Secondary Structure Predictions
Less ambitious than calculating the tertiary structure of a protein is predicting its secondary structure. There is some hope that this is a much simpler problem than prediction of tertiary structure because most of the interactions determining secondary structure at an amino acid residue derive from amino acids close by in the primary sequence. The problem is how many amino acids need to be considered and how likely is a prediction to be correct? We can estimate both by utilizing information from proteins whose structures are known. The question is how long a stretch of amino acids is required to specify a secondary structure. For example, if a stretch of five amino acids were sufficient, then the same sequence of five amino acids ought to adopt the same structure, regardless of the protein in which they occur.
The tertiary structures available from X-ray diffraction studies can be used as input data. Many examples now exist where a sequence of five amino acids appears in more than one protein. In about 60% of these cases, the same sequence of five amino acids is found in the same secondary structure. Of course, not all possible five amino acid se-quences are represented in the sample set, but the set is sufficiently large that it is clear that we should not expect to have better than about 60% accuracy in any secondary structure prediction scheme if we consider only five amino acids at a time.
Several approaches have been used to determine secondary structure prediction rules. At one end is a scheme based on the known conforma-tions assumed by homopolymers and extended by analysis of a small number of known protein structures. The Chou and Fasman approach is in this category. A more general approach is to use information theory to generate a defined algorithm for predicting secondary structure. This overcomes many of the ambiguities of the Chou-Fasman prediction scheme.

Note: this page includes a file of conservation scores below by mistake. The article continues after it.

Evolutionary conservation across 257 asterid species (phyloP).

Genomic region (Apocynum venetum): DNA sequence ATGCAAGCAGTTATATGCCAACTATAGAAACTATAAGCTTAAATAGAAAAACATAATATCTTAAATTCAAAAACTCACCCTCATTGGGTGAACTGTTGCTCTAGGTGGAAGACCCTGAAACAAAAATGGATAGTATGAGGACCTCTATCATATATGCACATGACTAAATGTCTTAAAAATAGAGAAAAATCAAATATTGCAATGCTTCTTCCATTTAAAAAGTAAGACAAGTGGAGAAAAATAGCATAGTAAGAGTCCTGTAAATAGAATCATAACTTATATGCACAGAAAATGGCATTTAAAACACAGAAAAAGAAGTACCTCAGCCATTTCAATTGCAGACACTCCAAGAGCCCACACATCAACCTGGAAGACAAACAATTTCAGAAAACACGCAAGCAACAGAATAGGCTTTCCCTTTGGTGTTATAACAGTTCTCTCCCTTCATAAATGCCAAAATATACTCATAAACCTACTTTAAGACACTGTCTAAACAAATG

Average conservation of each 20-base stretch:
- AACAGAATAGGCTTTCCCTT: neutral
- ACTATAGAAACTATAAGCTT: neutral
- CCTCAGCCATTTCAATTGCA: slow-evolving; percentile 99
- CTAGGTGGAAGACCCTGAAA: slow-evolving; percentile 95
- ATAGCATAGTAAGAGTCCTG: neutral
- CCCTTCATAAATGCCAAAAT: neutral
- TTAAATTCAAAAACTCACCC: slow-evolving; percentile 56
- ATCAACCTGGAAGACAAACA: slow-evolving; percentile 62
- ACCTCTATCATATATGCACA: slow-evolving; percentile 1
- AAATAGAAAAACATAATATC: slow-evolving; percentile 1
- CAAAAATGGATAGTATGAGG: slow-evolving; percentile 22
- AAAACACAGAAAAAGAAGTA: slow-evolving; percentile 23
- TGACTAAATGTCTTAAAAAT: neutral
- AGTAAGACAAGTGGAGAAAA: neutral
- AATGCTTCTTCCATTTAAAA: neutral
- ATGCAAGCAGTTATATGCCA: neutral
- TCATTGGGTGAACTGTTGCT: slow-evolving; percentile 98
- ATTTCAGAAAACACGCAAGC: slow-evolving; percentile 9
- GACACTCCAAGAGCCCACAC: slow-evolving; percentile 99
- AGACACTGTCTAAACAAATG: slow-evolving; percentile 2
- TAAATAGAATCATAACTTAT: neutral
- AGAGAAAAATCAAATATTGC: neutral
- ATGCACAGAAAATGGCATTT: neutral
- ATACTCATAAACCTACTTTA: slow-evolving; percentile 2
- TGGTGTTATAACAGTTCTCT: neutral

Recently, neural networks have been applied to predicting secondary structure. While usually implemented on ordinary computers, these simulate on a crude scale some of the known properties of neural connections in parts of the brain. Depending on the sum of the positive and negative inputs, a neuron either does not fire, or fires and sends activating and inhibiting signals on to the neurons its output is con-nected to
In predicting secondary structure by a neural network, the input is the identity of each amino acid in a stretch of ten to fifteen amino acids (Fig. 6.17). Since each of these can be any of the twenty amino acids, about 200 input lines or “neurons” are on this layer. Each of these activates or inhibits each neuron on a second layer by a strength that is adjusted by training. After summing the positive and negative signals reaching it, a neuron on the second layer either tends to “fire” and sends a strong activating or inhibiting signal on to the third layer, or it tends not to fire. In the case of protein structure prediction, there would be three neurons in the third layer. One corresponds to predicting α-helix, one to β-sheet, and one to random coil. For a given input sequence, the network’s secondary structure prediction for the central amino acid of
A three layer neural network of 20 × 13 inputs, a middle layer, and an output layer. Each of the input "neurons" is connected to each of the middle layer neurons and each of the middle layer neurons is connected to the three output neurons. The strengths of the interactions are not all equal.
the sequence is considered to correspond to the neuron of the third layer with the highest output value. “Training” such a network is done by presenting various stretches of amino acids whose secondary structure is known and adjusting the strengths of the interactions between neu-rons so that the network predicts the structures correctly.
No matter what scheme is used, the accuracy of the resulting struc-ture prediction rules never exceeds about 65%. Note that a scheme with no predictive powers whatsoever would be correct for about 33% of the amino acids in a protein. The failure of these approaches to do better than 65% means that in some cases, longer-range interactions between amino acids in a protein have a significant effect in determining secon-dary structure (See problem 6.18).